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ORIGINAL ARTICLE
Year : 2019  |  Volume : 8  |  Issue : 4  |  Page : 257-260

Hemodialysis arteriovenous fistula maturation and role of perioperative vascular mapping


1 Department of Urology, Sri Venkateswara Institute of Medical Sciences, Tirupati, Andhra Pradesh, India
2 Department of Nephrology, Sri Venkateswara Institute of Medical Sciences, Tirupati, Andhra Pradesh, India
3 Department of Radiology, Sri Venkateswara Institute of Medical Sciences, Tirupati, Andhra Pradesh, India

Correspondence Address:
Dr. Siva Parvathi Karanam
Department of Nephrology, Sri Venkateswara Institute of Medical Sciences, Tirupati, Andhra Pradesh
India
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Source of Support: None, Conflict of Interest: None


DOI: 10.4103/JDRNTRUHS.JDRNTRUHS_55_19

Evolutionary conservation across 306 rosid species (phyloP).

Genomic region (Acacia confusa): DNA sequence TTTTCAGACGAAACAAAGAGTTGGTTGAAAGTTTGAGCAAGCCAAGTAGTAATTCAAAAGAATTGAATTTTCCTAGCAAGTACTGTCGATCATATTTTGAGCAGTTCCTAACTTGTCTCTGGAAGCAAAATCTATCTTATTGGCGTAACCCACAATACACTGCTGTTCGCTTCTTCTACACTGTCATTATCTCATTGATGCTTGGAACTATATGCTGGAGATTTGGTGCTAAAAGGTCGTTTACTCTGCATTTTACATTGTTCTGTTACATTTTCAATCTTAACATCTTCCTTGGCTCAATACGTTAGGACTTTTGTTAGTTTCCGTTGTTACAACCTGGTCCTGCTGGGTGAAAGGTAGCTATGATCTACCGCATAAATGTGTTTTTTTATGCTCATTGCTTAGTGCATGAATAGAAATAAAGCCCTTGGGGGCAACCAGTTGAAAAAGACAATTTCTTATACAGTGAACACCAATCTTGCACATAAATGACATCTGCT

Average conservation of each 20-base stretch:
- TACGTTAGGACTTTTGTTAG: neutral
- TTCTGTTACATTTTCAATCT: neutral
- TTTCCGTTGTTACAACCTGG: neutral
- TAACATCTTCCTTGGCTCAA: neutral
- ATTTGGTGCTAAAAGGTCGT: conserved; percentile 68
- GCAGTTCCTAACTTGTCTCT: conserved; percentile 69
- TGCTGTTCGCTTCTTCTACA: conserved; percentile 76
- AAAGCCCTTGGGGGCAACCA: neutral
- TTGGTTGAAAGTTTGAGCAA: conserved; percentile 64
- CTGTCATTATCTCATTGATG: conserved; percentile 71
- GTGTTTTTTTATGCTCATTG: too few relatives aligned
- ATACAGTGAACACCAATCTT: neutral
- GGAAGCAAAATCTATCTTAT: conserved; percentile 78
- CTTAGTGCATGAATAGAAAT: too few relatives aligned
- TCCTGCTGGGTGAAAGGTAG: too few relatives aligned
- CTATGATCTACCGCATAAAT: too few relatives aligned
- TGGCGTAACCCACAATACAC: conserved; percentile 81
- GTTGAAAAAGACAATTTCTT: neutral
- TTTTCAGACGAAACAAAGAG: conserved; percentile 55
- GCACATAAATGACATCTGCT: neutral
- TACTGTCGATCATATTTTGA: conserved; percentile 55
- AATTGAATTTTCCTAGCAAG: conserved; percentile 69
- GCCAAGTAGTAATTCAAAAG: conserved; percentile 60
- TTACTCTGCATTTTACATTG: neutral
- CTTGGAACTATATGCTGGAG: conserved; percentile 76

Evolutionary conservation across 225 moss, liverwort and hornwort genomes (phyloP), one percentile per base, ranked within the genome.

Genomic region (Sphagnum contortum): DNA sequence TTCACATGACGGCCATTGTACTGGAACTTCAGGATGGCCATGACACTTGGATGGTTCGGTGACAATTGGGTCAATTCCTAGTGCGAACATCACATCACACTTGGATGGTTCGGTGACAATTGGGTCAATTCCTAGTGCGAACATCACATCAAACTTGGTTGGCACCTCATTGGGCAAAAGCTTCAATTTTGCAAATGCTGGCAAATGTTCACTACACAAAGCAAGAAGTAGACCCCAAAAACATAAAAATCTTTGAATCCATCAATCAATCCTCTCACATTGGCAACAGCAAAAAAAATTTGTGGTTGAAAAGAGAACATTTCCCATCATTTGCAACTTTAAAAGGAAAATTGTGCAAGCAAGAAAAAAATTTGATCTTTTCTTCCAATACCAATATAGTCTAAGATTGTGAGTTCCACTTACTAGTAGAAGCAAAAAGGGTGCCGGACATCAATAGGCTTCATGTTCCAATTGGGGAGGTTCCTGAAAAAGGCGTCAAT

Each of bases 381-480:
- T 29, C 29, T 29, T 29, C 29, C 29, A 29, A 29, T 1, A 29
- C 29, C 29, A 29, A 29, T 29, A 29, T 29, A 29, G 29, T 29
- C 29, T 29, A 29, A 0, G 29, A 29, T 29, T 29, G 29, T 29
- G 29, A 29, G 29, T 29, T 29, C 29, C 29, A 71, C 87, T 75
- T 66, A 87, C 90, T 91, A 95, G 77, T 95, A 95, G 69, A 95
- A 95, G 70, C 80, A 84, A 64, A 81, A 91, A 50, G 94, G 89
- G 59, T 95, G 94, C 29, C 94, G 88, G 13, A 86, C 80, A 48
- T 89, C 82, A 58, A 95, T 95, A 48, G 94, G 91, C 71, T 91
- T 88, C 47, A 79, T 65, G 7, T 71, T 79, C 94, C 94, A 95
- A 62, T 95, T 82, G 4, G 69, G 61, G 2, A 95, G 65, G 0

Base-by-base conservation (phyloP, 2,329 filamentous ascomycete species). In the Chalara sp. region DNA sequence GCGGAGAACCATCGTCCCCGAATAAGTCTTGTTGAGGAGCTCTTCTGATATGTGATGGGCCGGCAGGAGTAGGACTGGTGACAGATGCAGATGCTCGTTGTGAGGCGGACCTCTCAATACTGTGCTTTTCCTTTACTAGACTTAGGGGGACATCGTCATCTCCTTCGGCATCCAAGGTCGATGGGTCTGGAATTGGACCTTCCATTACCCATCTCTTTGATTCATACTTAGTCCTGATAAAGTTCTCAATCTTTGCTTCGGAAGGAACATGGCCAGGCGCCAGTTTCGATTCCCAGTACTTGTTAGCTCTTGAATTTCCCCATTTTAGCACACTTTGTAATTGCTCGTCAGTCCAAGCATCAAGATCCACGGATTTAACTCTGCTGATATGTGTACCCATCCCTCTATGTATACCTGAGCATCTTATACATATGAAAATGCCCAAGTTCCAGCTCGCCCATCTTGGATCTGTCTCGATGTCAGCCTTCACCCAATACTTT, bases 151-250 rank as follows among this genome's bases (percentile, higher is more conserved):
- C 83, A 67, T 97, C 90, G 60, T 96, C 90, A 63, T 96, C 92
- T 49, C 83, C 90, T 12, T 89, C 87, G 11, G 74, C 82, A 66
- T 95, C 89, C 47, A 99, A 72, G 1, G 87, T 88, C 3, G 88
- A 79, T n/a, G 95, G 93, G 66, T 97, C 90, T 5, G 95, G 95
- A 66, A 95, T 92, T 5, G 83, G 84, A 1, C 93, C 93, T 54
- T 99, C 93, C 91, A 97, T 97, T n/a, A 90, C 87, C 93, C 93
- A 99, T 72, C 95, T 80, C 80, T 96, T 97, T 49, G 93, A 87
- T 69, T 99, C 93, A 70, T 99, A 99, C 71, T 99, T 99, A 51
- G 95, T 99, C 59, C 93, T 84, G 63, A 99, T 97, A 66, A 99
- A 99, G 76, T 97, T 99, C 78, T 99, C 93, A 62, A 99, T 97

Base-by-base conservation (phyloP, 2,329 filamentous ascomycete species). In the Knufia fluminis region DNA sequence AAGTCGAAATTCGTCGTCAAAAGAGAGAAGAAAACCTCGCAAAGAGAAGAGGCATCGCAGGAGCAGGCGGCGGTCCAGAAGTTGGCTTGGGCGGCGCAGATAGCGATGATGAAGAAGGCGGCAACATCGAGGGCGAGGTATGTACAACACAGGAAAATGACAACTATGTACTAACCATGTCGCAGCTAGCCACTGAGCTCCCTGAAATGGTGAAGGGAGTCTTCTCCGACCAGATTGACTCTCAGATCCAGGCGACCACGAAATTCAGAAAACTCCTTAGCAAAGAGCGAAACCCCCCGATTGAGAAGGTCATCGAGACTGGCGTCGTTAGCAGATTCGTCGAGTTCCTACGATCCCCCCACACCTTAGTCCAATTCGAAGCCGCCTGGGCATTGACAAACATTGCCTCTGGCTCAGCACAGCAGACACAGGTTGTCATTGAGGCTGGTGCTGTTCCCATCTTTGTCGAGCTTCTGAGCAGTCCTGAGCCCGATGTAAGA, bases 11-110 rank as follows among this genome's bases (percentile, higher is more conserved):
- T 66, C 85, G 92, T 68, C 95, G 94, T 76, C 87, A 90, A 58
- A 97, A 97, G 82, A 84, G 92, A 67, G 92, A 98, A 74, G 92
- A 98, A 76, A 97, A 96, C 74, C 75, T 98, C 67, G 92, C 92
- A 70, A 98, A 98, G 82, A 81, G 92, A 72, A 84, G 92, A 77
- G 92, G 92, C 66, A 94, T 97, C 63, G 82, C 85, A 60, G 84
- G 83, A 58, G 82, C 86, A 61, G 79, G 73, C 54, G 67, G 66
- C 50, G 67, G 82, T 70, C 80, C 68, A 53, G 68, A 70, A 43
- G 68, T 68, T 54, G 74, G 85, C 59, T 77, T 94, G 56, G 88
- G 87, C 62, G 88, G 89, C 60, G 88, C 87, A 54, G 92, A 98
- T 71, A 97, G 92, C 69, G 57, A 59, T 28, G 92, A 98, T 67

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Introduction: The arteriovenous fistula (AVF) is the preferred access in patients starting on maintenance hemodialysis. The vasculature of the upper limb has a dominant role in determining the successful outcome of AVF surgery. Hence, we aimed to determine the various vascular parameters both preoperatively and postoperatively at prespecified intervals and their impact on AVF outcomes. Materials and Methods: It was a prospective observational study done during 18 months period. Ultrasound with doppler color flow evaluation was done to look for radial artery diameter, cephalic vein diameter, radial artery flow, and peak systolic velocity both preoperatively and postoperatively at postoperative day 1 (POD) 1, 8 weeks, and 3 months. Results: A total of 120 patients were evaluated with a mean age of 50.2 ± 12.01. The male: female ratio was 2.75:1. The etiology of the end-stage renal disease was diabetes-related in 41.6% and the remaining 58.4% were of nondiabetic. The overall success rate was 68.3%, with 31.7% failure rate. On comparison between the successful and failed AV fistula groups, a statistically significant difference was found in relation to the pre and post procedural vascular diameter and flow rates between the groups. The mean cephalic vein diameter in those with successful AVF was 2.17 mm and 1.90 mm in those with a failed AVF. Conclusion: In our study, the Cephalic vein size, radial arterial diameter, peak systolic velocity, radial artery flow rate preoperatively, and increase in flow rate at POD1 and POD 8 along with the increase in cephalic vein diameter were the predominant factors determining the success of the radiocephalic fistula. This is strong evidence that routine preoperative duplex ultrasonography reduces the rate of primary fistula failure and unnecessary surgical exploration when used for selection of vessels for AVF preoperatively as well as postoperative monitoring of AVF during the period of follow-up. A minimum arterial diameter of 2 mm is associated with successful fistula formation. Below this diameter, the ability of an artery to increase flow and dilate will determine fistula success.


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